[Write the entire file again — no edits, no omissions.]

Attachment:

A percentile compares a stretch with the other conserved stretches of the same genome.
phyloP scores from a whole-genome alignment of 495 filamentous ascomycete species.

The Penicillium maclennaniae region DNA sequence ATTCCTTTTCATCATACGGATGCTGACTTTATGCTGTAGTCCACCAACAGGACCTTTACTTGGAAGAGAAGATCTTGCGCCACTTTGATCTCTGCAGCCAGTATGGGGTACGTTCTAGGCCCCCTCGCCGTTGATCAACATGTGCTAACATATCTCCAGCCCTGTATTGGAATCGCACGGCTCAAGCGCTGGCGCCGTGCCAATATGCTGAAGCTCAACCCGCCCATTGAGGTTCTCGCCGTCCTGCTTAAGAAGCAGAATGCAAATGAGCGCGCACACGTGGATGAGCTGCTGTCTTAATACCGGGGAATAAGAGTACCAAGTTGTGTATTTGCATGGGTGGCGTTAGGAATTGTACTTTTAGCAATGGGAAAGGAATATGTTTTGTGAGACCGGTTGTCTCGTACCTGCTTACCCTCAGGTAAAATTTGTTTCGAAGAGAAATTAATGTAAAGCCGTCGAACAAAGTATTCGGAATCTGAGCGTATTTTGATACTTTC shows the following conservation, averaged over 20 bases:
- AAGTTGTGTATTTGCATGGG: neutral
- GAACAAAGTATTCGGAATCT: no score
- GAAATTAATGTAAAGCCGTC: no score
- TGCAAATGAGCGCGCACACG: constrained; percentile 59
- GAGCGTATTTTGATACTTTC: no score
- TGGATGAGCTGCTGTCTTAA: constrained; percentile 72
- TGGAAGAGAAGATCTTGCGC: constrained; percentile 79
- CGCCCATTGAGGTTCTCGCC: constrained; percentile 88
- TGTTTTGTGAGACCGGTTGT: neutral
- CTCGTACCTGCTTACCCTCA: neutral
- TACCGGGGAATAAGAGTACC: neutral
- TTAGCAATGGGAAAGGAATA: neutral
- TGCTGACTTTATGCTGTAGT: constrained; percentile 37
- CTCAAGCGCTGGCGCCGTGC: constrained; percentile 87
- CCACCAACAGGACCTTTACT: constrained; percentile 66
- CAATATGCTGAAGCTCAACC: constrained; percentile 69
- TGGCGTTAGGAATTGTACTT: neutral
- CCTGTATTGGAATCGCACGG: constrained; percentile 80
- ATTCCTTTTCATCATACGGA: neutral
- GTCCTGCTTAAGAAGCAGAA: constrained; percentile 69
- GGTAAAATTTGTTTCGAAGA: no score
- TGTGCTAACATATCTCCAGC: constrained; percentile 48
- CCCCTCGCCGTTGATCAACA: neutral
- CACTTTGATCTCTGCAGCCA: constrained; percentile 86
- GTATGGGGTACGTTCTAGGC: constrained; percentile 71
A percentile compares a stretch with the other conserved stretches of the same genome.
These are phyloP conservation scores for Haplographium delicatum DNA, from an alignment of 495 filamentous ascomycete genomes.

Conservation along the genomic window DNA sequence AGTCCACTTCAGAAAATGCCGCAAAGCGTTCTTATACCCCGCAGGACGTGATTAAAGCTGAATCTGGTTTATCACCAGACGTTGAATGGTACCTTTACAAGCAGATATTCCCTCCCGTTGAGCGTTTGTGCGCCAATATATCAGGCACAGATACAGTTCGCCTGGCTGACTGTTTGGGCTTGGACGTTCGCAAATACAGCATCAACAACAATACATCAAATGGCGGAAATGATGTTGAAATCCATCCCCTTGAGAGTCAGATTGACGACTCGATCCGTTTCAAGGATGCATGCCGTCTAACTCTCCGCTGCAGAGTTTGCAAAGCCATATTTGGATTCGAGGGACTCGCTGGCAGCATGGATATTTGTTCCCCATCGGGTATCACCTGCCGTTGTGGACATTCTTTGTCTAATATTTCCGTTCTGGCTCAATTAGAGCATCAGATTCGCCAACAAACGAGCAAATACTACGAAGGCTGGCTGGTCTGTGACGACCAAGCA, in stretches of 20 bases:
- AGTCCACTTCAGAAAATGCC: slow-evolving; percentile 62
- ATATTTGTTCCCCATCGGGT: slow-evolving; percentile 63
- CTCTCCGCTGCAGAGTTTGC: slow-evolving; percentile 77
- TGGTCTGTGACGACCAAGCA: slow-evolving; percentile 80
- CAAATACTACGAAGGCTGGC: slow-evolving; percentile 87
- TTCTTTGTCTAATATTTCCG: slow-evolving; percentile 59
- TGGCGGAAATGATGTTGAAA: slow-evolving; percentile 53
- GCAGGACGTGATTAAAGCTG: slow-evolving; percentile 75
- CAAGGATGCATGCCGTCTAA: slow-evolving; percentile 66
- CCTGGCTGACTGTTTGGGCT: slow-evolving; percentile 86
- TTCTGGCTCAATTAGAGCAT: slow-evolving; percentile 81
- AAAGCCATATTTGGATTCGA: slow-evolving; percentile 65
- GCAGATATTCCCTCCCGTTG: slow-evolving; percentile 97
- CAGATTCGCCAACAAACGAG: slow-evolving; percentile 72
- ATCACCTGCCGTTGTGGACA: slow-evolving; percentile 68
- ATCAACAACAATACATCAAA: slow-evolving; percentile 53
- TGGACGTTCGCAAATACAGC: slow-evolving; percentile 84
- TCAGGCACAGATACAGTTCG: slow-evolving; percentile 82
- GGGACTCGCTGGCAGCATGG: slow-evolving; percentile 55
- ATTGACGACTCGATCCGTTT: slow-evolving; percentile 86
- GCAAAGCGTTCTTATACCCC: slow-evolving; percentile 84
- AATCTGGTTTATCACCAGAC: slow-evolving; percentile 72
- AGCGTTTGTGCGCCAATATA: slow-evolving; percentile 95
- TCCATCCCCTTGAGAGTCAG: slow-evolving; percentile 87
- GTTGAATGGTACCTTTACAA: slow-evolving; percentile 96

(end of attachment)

A percentile compares a stretch with the other conserved stretches of the same genome.
phyloP scores from a whole-genome alignment of 495 filamentous ascomycete species.

The Penicillium maclennaniae region DNA sequence ATTCCTTTTCATCATACGGATGCTGACTTTATGCTGTAGTCCACCAACAGGACCTTTACTTGGAAGAGAAGATCTTGCGCCACTTTGATCTCTGCAGCCAGTATGGGGTACGTTCTAGGCCCCCTCGCCGTTGATCAACATGTGCTAACATATCTCCAGCCCTGTATTGGAATCGCACGGCTCAAGCGCTGGCGCCGTGCCAATATGCTGAAGCTCAACCCGCCCATTGAGGTTCTCGCCGTCCTGCTTAAGAAGCAGAATGCAAATGAGCGCGCACACGTGGATGAGCTGCTGTCTTAATACCGGGGAATAAGAGTACCAAGTTGTGTATTTGCATGGGTGGCGTTAGGAATTGTACTTTTAGCAATGGGAAAGGAATATGTTTTGTGAGACCGGTTGTCTCGTACCTGCTTACCCTCAGGTAAAATTTGTTTCGAAGAGAAATTAATGTAAAGCCGTCGAACAAAGTATTCGGAATCTGAGCGTATTTTGATACTTTC shows the following conservation, averaged over 20 bases:
- AAGTTGTGTATTTGCATGGG: neutral
- GAACAAAGTATTCGGAATCT: no score
- GAAATTAATGTAAAGCCGTC: no score
- TGCAAATGAGCGCGCACACG: constrained; percentile 59
- GAGCGTATTTTGATACTTTC: no score
- TGGATGAGCTGCTGTCTTAA: constrained; percentile 72
- TGGAAGAGAAGATCTTGCGC: constrained; percentile 79
- CGCCCATTGAGGTTCTCGCC: constrained; percentile 88
- TGTTTTGTGAGACCGGTTGT: neutral
- CTCGTACCTGCTTACCCTCA: neutral
- TACCGGGGAATAAGAGTACC: neutral
- TTAGCAATGGGAAAGGAATA: neutral
- TGCTGACTTTATGCTGTAGT: constrained; percentile 37
- CTCAAGCGCTGGCGCCGTGC: constrained; percentile 87
- CCACCAACAGGACCTTTACT: constrained; percentile 66
- CAATATGCTGAAGCTCAACC: constrained; percentile 69
- TGGCGTTAGGAATTGTACTT: neutral
- CCTGTATTGGAATCGCACGG: constrained; percentile 80
- ATTCCTTTTCATCATACGGA: neutral
- GTCCTGCTTAAGAAGCAGAA: constrained; percentile 69
- GGTAAAATTTGTTTCGAAGA: no score
- TGTGCTAACATATCTCCAGC: constrained; percentile 48
- CCCCTCGCCGTTGATCAACA: neutral
- CACTTTGATCTCTGCAGCCA: constrained; percentile 86
- GTATGGGGTACGTTCTAGGC: constrained; percentile 71
A percentile compares a stretch with the other conserved stretches of the same genome.
These are phyloP conservation scores for Haplographium delicatum DNA, from an alignment of 495 filamentous ascomycete genomes.

Conservation along the genomic window DNA sequence AGTCCACTTCAGAAAATGCCGCAAAGCGTTCTTATACCCCGCAGGACGTGATTAAAGCTGAATCTGGTTTATCACCAGACGTTGAATGGTACCTTTACAAGCAGATATTCCCTCCCGTTGAGCGTTTGTGCGCCAATATATCAGGCACAGATACAGTTCGCCTGGCTGACTGTTTGGGCTTGGACGTTCGCAAATACAGCATCAACAACAATACATCAAATGGCGGAAATGATGTTGAAATCCATCCCCTTGAGAGTCAGATTGACGACTCGATCCGTTTCAAGGATGCATGCCGTCTAACTCTCCGCTGCAGAGTTTGCAAAGCCATATTTGGATTCGAGGGACTCGCTGGCAGCATGGATATTTGTTCCCCATCGGGTATCACCTGCCGTTGTGGACATTCTTTGTCTAATATTTCCGTTCTGGCTCAATTAGAGCATCAGATTCGCCAACAAACGAGCAAATACTACGAAGGCTGGCTGGTCTGTGACGACCAAGCA, in stretches of 20 bases:
- AGTCCACTTCAGAAAATGCC: slow-evolving; percentile 62
- ATATTTGTTCCCCATCGGGT: slow-evolving; percentile 63
- CTCTCCGCTGCAGAGTTTGC: slow-evolving; percentile 77
- TGGTCTGTGACGACCAAGCA: slow-evolving; percentile 80
- CAAATACTACGAAGGCTGGC: slow-evolving; percentile 87
- TTCTTTGTCTAATATTTCCG: slow-evolving; percentile 59
- TGGCGGAAATGATGTTGAAA: slow-evolving; percentile 53
- GCAGGACGTGATTAAAGCTG: slow-evolving; percentile 75
- CAAGGATGCATGCCGTCTAA: slow-evolving; percentile 66
- CCTGGCTGACTGTTTGGGCT: slow-evolving; percentile 86
- TTCTGGCTCAATTAGAGCAT: slow-evolving; percentile 81
- AAAGCCATATTTGGATTCGA: slow-evolving; percentile 65
- GCAGATATTCCCTCCCGTTG: slow-evolving; percentile 97
- CAGATTCGCCAACAAACGAG: slow-evolving; percentile 72
- ATCACCTGCCGTTGTGGACA: slow-evolving; percentile 68
- ATCAACAACAATACATCAAA: slow-evolving; percentile 53
- TGGACGTTCGCAAATACAGC: slow-evolving; percentile 84
- TCAGGCACAGATACAGTTCG: slow-evolving; percentile 82
- GGGACTCGCTGGCAGCATGG: slow-evolving; percentile 55
- ATTGACGACTCGATCCGTTT: slow-evolving; percentile 86
- GCAAAGCGTTCTTATACCCC: slow-evolving; percentile 84
- AATCTGGTTTATCACCAGAC: slow-evolving; percentile 72
- AGCGTTTGTGCGCCAATATA: slow-evolving; percentile 95
- TCCATCCCCTTGAGAGTCAG: slow-evolving; percentile 87
- GTTGAATGGTACCTTTACAA: slow-evolving; percentile 96